The Nokia Asha 201 is the first of Nokia’s new Asha range of feature phones to hit the UK. Nokia is targetting at the PAYG market, with its full QWERTY keyboard, it is clearly suitable for anyone who wants to make calls, send messages and browse the internet.
We were first introduced to the Asha range at Nokia World last year, along with the Nokia Asha 200. Asha means hope in Hindi and the range is aimed at the developing market.
The Nokia Asha 201 is aimed at the Western market, while the dual-sim, but otherwise identical Nokia Asha 200 is aimed at developing markets, such as India.
On launch Nokia stated that the the Asha range would: ‘blur the lines with smartphones.’ Looking at the specification sheet of the Nokia 201, it appears to be more of a feature phone than a smartphone.
Running Nokia OS, there’s GPRS, but no 3G, WiFi or GPS. Stereo Bluetooth is included though.
In addition, the 2.4-inch screen isn’t a touchscreen, so navigation is performed using the solid controller.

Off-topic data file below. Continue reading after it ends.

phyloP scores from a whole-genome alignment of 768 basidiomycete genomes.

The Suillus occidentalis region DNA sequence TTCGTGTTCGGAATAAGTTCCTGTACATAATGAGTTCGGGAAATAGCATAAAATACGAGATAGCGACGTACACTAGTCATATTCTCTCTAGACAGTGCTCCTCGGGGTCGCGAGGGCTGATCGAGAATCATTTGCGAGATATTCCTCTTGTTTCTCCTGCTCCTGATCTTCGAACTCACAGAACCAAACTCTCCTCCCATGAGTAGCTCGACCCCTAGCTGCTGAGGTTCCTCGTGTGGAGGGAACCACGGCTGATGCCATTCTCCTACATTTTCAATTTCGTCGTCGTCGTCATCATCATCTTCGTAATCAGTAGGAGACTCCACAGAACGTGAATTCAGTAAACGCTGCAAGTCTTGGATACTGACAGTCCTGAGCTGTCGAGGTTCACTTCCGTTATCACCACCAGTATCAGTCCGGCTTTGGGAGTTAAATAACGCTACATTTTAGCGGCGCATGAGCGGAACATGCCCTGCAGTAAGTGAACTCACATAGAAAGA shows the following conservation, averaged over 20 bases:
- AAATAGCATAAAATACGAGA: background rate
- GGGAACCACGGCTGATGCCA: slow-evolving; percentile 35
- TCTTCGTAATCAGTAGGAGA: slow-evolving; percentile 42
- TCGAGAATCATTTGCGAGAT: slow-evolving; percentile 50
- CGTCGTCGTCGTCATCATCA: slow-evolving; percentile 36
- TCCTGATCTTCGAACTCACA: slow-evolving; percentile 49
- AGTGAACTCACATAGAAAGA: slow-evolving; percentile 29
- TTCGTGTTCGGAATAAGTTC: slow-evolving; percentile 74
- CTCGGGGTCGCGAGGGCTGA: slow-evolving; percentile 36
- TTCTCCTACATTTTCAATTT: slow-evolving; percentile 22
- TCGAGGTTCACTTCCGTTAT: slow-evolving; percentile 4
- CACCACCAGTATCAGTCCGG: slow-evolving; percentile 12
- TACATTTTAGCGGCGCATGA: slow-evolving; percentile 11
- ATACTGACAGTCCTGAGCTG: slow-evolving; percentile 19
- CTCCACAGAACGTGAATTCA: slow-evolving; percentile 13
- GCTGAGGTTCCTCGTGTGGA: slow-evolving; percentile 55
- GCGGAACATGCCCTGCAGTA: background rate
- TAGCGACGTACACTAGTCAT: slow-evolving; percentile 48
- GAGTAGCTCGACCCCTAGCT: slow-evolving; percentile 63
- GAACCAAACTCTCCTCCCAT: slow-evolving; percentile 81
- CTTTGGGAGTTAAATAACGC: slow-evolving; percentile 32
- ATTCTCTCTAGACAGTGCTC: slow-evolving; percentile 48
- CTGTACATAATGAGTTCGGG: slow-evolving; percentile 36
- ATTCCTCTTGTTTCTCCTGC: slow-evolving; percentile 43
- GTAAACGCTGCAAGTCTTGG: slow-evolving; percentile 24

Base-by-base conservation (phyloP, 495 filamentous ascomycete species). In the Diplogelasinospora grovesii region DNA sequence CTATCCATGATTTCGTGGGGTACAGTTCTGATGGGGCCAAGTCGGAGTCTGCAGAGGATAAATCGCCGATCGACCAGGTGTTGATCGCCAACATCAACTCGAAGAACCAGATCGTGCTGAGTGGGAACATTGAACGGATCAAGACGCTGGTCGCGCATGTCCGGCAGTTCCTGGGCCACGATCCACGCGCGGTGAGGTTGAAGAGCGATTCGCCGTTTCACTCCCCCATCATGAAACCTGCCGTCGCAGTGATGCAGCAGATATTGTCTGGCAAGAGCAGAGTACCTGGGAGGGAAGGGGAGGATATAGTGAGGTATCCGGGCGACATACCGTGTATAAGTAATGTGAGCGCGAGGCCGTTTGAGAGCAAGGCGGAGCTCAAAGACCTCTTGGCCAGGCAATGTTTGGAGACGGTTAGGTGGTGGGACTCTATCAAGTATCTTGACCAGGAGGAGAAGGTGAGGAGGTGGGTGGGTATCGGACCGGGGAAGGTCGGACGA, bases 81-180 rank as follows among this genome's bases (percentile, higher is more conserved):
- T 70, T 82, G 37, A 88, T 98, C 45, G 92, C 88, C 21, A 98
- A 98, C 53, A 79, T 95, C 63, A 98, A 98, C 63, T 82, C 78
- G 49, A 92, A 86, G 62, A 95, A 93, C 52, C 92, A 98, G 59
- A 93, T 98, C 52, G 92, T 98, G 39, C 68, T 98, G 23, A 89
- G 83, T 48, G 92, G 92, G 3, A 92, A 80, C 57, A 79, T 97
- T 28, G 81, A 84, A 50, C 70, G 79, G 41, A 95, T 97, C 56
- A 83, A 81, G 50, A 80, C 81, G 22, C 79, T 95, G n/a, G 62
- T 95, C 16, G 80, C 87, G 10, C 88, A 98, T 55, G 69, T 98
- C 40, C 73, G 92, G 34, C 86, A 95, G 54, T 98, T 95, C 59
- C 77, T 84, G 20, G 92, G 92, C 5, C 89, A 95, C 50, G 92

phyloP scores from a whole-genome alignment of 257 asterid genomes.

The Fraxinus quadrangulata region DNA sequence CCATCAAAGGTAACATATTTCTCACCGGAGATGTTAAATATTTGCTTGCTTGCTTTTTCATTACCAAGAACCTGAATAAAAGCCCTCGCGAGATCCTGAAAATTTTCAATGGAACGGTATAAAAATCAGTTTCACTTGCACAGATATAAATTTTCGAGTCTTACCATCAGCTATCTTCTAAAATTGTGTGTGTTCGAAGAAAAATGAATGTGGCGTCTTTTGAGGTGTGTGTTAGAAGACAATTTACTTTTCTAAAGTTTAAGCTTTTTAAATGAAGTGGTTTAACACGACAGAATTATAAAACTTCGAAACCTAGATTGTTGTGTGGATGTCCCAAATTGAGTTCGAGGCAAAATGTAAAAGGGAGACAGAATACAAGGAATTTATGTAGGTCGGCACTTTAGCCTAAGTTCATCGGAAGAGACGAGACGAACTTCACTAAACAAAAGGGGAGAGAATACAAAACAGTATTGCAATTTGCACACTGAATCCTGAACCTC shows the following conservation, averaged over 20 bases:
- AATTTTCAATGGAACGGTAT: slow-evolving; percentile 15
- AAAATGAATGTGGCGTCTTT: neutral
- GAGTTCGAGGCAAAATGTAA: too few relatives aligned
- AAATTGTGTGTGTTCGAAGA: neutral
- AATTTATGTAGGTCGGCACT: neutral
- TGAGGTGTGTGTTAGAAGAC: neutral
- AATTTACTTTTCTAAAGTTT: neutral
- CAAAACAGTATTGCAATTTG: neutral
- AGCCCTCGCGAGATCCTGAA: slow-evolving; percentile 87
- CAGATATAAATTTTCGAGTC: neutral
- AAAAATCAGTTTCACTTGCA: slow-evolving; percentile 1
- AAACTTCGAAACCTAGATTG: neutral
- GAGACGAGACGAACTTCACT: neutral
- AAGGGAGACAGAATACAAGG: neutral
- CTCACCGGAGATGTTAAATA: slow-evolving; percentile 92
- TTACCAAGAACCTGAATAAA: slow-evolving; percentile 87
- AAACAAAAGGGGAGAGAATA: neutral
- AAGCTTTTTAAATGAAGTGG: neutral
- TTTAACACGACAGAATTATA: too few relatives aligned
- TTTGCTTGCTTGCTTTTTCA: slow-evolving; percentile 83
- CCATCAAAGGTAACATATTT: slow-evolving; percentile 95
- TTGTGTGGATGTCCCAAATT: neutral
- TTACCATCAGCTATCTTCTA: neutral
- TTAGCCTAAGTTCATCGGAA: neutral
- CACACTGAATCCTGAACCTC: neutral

There’s a music player supporting mp3 playback, along with a wide range of other formats. Take photographs using the 2-megapixel camera, which can also capture basic video.
What’s really impressive about the Nokia Asha 201 is the battery. Nokia promises a staggering 888 hours of standby time, 52 hours of music playback and seven hours talk time, something we can’t wait to test.
The Nokia Asha 201 is available now from Vodafone, where it costs £45. We’re going to be reviewing it very soon, but here’s a quick look at what’s in the box.
The Nokia Asha 201 comes with a Nokia charger (not micro USB unfortunately), headphones and instruction leaflet
The Nokia Asha 201 included a BL-5J battery, which has a very impressive 888 hours standby and well over two days of music playback
There’s a 2-megapixel camera on board, which shoots 176×144 footage at 10fps
Connections are located along the top of the Asha 201 and includ a 3.5mm jack, micro USB port for charging and a proprietary charger. Located on the side of the phone is the sim-card slot
Navigate using the four-way controller and right and left command keys. There are also shortcut keys for messaging, internet, call accept and call cancel
The full QWERTY keyboard is spread over four lines, shortcuts at the bottom, include bluetooth and lock. Although there’s not much space between the keys, they are a reasonable height
Running Nokia’s proprietary operating system, the main menu follows a very simple grid layout with clear icons you navigate using the controller
You can customise the main menu with favourite contacts and sign in to a social network like Facebook and Twitter